function, which takes 3 parameters: a float2
for the position, another float2
for the tiling, and a float
value for the rotation. Due to their niche usage, this article will not focus further on them.
If you want to read more about them, I suggest you check their source codes in the repository and read this thread at the Unity forum. Moreover, feel free to drop a comment if you want an article on the topic. 😉
Accessing noise functions via code allows us to use their values directly in our functions, as opposed to having them calculated into an intermediary structure (a texture, for example). Thus, these functions are also good substitutes for randomizers.
Let’s say, for example, that you want to distribute some prefabs in a scene (a Prefab Spawner). We could achieve it by using the following code:
public void SpawnPrefab(Vector3 position, float frequency, float radius) { //Generates a random point within a given radius var randomPosition = Random.insideUnitSphere * radius; //Add the original position randomPosition.x += position.x; randomPosition.y += position.y; randomPosition.z += position.z; //Only instantiates the prefab if it is within a certain noise frequency. For this case, we are using the position itself as the noise function parameter. if (noise.snoise(position) <= frequency) { Instantiate(prefab, randomPosition, Quaternion.identity); } }
Another useful approach for noises via code is to procedurally generate textures through them. It is possible to perform these steps via code. However, for that, we have an easier and more flexible alternative.
Shader Graph is a Unity tool that allows users to visually program shaders with a node-based system. It enables fast and visual iterations while designing shaders. Moreover, even though it is node-based, Shader Graph has specific nodes that allow the user to write shader language as a text, string, or load shader HLSL code.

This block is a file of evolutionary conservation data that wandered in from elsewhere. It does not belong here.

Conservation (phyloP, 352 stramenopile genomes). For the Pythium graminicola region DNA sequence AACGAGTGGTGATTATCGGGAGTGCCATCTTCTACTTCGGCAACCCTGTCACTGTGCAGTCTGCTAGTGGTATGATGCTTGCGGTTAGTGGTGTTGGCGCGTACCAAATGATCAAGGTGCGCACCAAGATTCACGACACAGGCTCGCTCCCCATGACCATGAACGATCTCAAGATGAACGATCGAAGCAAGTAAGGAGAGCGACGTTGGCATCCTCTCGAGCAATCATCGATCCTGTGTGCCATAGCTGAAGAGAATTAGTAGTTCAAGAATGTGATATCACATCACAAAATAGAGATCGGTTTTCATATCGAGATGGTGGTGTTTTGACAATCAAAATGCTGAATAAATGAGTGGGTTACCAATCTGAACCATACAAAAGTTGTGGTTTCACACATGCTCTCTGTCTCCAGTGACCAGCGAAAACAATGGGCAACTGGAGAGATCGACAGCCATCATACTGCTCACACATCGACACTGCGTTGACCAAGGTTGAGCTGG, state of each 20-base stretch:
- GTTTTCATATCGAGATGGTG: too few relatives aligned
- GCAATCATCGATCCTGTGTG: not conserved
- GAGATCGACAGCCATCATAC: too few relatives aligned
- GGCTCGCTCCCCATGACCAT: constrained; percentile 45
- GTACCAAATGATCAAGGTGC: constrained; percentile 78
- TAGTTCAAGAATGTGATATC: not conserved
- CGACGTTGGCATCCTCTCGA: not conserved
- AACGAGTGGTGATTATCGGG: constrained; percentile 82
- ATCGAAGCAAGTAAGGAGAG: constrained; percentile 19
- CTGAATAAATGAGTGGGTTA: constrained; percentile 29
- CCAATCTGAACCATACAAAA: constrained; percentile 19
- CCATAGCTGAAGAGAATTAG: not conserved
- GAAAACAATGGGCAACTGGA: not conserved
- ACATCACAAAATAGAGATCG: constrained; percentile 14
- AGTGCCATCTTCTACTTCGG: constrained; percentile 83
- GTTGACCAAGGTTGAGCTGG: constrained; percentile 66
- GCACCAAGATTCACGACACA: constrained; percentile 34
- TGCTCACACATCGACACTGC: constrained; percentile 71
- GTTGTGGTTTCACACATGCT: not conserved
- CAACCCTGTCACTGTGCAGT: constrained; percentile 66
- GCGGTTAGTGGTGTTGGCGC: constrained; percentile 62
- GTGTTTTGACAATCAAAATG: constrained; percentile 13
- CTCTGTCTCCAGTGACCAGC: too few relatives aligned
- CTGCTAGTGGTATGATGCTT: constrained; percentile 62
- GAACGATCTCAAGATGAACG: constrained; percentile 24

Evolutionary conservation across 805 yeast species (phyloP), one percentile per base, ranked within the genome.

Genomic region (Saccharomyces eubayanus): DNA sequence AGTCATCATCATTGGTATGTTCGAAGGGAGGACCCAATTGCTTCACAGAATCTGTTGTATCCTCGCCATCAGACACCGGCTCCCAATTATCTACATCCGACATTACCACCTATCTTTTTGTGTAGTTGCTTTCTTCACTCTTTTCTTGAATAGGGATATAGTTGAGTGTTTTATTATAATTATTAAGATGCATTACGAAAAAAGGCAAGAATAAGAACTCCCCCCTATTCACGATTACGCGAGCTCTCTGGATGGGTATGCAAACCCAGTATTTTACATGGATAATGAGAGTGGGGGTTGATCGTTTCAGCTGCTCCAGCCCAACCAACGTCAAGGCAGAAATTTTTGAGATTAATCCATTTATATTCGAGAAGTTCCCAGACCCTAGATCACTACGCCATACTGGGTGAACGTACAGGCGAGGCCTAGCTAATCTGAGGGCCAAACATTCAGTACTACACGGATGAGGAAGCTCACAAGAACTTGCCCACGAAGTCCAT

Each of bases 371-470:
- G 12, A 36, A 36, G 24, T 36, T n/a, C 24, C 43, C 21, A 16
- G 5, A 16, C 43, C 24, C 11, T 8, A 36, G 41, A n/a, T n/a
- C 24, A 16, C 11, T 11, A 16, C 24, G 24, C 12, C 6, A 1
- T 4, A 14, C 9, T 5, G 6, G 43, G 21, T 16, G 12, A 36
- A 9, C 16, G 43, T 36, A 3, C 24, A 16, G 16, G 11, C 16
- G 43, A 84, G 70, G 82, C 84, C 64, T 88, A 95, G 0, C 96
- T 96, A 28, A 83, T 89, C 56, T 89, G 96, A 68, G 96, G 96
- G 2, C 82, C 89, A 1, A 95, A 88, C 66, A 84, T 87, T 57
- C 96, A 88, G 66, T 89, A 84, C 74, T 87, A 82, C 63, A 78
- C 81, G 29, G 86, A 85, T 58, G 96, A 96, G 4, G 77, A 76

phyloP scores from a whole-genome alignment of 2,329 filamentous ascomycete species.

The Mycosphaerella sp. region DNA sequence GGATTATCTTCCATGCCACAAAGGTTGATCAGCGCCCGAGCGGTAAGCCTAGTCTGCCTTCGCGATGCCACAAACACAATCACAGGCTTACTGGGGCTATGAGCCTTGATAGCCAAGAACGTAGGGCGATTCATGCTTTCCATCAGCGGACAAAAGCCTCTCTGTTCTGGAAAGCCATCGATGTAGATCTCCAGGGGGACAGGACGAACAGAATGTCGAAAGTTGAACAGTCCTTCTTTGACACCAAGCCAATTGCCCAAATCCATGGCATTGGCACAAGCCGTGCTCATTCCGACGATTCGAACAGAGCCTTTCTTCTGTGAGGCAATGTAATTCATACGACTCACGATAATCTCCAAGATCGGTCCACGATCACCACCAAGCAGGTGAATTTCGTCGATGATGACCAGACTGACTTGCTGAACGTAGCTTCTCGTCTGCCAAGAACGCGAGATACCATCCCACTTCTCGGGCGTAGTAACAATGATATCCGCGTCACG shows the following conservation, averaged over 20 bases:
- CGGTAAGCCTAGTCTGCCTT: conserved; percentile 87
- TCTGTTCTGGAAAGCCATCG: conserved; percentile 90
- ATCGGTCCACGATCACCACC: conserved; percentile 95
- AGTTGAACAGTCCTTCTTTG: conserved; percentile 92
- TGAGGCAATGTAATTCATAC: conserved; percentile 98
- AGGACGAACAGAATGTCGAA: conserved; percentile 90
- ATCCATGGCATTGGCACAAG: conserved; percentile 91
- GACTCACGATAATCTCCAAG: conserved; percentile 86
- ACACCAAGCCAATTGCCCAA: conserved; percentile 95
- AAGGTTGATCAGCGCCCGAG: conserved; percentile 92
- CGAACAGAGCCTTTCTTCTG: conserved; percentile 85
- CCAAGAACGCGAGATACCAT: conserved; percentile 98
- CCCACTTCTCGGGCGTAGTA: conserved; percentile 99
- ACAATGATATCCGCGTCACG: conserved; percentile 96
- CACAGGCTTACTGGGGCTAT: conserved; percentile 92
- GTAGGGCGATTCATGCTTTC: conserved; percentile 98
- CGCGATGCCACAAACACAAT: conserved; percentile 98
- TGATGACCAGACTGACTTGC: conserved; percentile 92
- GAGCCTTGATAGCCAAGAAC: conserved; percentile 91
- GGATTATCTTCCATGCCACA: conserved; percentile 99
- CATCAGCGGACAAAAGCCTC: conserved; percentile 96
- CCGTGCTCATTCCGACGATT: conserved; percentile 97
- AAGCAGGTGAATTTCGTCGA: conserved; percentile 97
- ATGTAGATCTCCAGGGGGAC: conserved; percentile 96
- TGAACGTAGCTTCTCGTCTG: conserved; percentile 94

To access the Shader Graph tool, your application needs to be in either the Universal Render Pipeline or the High Definition Render Pipeline. Shaders can be created by accessing the menus Asset > Create > Shader Graph.
Shaders can be edited in the Shader Graph window, which displays the functionalities for parameters, previews, and outputs. This window is used to design the shader through connecting nodes.
Due to its complexity, the Shader Graph tool itself is not going to be covered by this article, except for some of its functionalities related to working with the Noise nodes. For more information on how to get started with the Shader Graph tool, refer to this other article.
By default, the Shader Graph tool has three nodes for noises, which are the Gradient Noise, the Simple Noise, and the Voronoi Noise. The image below shows all of these nodes with their respective previews and default values.
Let us discuss them one by one and compare them to the noise functions discussed before:
Similarly to the Mathematics package, these noise functions receive coordinates as parameters. The main difference is that these nodes automatically assign the UV coordinate as input for the noise function coordinates, which can be easily changed to any other type of two-dimensional vector.